EStained, torn and malodourous. Your dog is likely to refuse to sleep in this car.

Which auction grade should you buy?

A difficult question for me to answer as it really depends on what you’re looking for in a car.  I’d also caution that basing your buying decision on Japanese car auction grades alone could be a risky business, because:

  • There is a lot of variation in car condition within a grade.
  • Some cars will have been given a superficial makeover, purely with the aim of getting a good grading.  Under the surface they could well be full of problems.

However, if you’re looking for a good car of around 10 years old, I’d look for a grade 4 or above with an interior score of at least B.  If you want something outstanding, go for a grade 4.5.

If you’re looking for something fairly old or something likely to have had a hard life (e.g. a fast car popular with young drivers), you may be lucky to have the option of buying a grade 4 car, so you’ll have to settle for the best condition car from one of the lower grades.  I’m referring to cars such as the Toyota AE86.

Whatever you’re buying, in my view there is no substitute for a pre-auction inspection and this is how I prefer to buy my cars.  A pre-auction inspection might not spot every potential problem with a car, but it can really help avoid a lot of duds.  Note that in most cases the cars cannot be driven/moved, so anything that could only be identified on a test drive is likely to be missed by the pre-auction inspection.


  1. HI Andrew,
    Great site. I’ve just bought a 2006 Mercedes Viano Van and have been puzzling about the voice message I get when starting it up,
    And also about the little card reader in the corner. Great to know what they are. I’ve also been puzzling about the two connectors in the glove box : one looks like an AUX input, the other some ancient phone connector. Have you come across a list of phone connectors anywhere? I guess I’ll end up replacing the head unit anyway since radio 2 is driving me crazy. The japanese manual indicates a CDC option in one of the menus. I will go and hunt for a CD autochanger somewhere in the car. The unit allows an english language option which changes a bit of the menu display to English.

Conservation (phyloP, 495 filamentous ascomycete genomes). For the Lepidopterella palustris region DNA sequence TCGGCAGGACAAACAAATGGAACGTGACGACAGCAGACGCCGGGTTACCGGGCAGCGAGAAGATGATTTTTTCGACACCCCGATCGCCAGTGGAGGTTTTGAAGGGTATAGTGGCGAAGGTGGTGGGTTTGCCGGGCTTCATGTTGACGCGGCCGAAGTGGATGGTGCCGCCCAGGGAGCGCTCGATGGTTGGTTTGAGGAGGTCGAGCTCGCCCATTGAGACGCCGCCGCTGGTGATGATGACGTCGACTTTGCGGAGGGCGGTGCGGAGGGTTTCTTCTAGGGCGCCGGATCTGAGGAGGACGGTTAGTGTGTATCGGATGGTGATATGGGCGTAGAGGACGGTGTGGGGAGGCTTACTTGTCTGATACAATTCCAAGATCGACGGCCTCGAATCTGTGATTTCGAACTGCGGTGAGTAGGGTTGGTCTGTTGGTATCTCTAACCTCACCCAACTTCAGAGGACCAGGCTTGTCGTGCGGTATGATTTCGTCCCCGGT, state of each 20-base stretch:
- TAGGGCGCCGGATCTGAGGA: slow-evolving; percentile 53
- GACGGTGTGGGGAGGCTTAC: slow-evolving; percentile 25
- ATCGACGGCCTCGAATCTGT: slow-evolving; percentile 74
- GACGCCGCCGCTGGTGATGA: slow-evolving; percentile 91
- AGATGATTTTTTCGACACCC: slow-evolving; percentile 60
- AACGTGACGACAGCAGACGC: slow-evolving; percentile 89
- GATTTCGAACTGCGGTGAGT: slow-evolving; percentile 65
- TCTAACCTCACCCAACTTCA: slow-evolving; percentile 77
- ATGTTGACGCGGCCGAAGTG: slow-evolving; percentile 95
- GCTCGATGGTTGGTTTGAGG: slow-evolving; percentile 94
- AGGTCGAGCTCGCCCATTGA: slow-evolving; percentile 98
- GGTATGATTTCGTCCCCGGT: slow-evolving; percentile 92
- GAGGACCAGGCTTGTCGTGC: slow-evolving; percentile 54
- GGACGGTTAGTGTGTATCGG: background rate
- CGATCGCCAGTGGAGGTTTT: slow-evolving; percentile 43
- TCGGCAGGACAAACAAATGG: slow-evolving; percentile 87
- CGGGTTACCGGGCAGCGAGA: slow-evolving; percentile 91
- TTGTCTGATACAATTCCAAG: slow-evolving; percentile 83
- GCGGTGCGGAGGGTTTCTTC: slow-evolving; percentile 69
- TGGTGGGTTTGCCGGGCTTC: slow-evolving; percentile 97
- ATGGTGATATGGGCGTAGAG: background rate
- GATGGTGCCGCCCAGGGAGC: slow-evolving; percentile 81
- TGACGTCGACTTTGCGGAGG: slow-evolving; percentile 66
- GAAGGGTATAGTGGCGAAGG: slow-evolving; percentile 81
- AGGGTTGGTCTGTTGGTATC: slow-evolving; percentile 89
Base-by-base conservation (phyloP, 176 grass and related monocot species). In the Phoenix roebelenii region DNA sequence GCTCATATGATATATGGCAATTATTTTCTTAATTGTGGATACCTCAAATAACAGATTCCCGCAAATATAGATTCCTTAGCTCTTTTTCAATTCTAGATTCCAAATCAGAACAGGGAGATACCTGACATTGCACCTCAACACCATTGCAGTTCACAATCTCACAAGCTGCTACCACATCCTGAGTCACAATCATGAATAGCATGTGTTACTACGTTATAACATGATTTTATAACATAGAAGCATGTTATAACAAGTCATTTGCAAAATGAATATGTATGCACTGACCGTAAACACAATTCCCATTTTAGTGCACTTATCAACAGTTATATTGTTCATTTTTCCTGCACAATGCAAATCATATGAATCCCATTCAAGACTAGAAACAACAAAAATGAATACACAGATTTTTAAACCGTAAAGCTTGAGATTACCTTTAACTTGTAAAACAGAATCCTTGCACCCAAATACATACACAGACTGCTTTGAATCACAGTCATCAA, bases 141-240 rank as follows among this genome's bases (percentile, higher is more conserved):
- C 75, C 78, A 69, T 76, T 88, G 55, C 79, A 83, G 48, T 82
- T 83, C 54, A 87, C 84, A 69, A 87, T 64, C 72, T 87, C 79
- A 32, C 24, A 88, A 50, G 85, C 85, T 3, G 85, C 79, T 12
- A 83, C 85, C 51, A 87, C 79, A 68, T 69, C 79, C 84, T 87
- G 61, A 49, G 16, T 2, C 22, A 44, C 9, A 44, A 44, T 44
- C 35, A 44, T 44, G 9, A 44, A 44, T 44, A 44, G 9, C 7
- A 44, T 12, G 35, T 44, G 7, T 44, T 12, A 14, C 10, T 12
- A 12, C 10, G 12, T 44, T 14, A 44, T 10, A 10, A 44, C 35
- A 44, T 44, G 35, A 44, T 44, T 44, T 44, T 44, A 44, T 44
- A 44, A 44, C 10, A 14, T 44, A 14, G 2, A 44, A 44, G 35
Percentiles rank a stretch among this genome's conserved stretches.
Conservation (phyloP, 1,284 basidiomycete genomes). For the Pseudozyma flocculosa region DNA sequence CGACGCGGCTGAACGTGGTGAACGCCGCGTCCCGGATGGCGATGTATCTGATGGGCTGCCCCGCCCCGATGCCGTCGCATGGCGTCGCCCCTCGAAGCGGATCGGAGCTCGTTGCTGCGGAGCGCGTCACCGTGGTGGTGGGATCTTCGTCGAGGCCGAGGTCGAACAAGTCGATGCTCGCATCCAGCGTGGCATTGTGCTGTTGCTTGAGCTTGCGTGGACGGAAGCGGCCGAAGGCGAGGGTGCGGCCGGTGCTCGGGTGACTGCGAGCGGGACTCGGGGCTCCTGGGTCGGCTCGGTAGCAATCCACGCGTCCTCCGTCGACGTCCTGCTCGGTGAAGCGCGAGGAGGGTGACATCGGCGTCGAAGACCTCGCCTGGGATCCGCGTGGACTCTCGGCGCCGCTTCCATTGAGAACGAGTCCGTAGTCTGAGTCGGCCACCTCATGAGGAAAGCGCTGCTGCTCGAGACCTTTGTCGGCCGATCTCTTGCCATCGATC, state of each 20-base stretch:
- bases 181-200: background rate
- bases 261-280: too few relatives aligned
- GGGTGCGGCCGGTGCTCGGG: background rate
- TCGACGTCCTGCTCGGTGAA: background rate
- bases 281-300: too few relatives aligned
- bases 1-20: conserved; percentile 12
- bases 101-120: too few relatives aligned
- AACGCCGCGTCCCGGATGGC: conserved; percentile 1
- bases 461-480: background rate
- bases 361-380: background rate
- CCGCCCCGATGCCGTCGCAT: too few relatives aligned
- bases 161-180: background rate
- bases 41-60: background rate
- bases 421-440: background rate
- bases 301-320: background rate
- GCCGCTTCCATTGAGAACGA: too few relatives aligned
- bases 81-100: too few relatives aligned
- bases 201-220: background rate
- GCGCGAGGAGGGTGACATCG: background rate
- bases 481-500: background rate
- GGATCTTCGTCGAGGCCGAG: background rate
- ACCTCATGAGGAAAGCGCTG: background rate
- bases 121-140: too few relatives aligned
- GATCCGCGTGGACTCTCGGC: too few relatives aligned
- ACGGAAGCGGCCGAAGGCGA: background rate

• Hi Martin

      Thanks – I haven’t come across a list of old phone connectors. I start with Nokia as my first guess but it could take a while to find out which phone it’s designed for.

      You can fit a band expander if it’s just the Radio 2 part of the head unit that is driving you crazy. Or use a bluetooth FM modulator.


  2. Japanese auction holds a large variety of cars and vehicles. These cars come with auction sheets. It is necessary to understand these terms written on the auction sheet including auction grades.

  3. A car got listed in auction as 4.5 grade, 51k kms. Subsequently, there was a correction applied, that changed the grade to R.

    Have ordered USS pre-auction inspection.

    From what it seems, the inspector graded the car based on physical condition as 4.5. then subsequently the HPI ( I mean equivalent) check came up with Repairs. Could the works have been done so well to spot them by the inspector??

    Waiting for pre-auction inspection to come back.

    • It could have been done very well, but more likely that the inspector was rushing and not paying attention.

  4. Hi , Andrew , useful article ,
    biggest concern is what you can’t see .
    as they’re not driven . the Gearbox and Engine ?
    how can you tell ? thankyou very much

    • This is one of the many risks of buying from auction. You could pay someone to go and inspect the car. They would usually be able to start it and might be able to move it forwards and backwards a little. Not a full check of the gearbox, but better than nothing.

  5. thank you for sharing information on this topic. Auction sheet verification is crucial to prevent fraud and ensure the vehicle hasn’t been in an accident or damaged.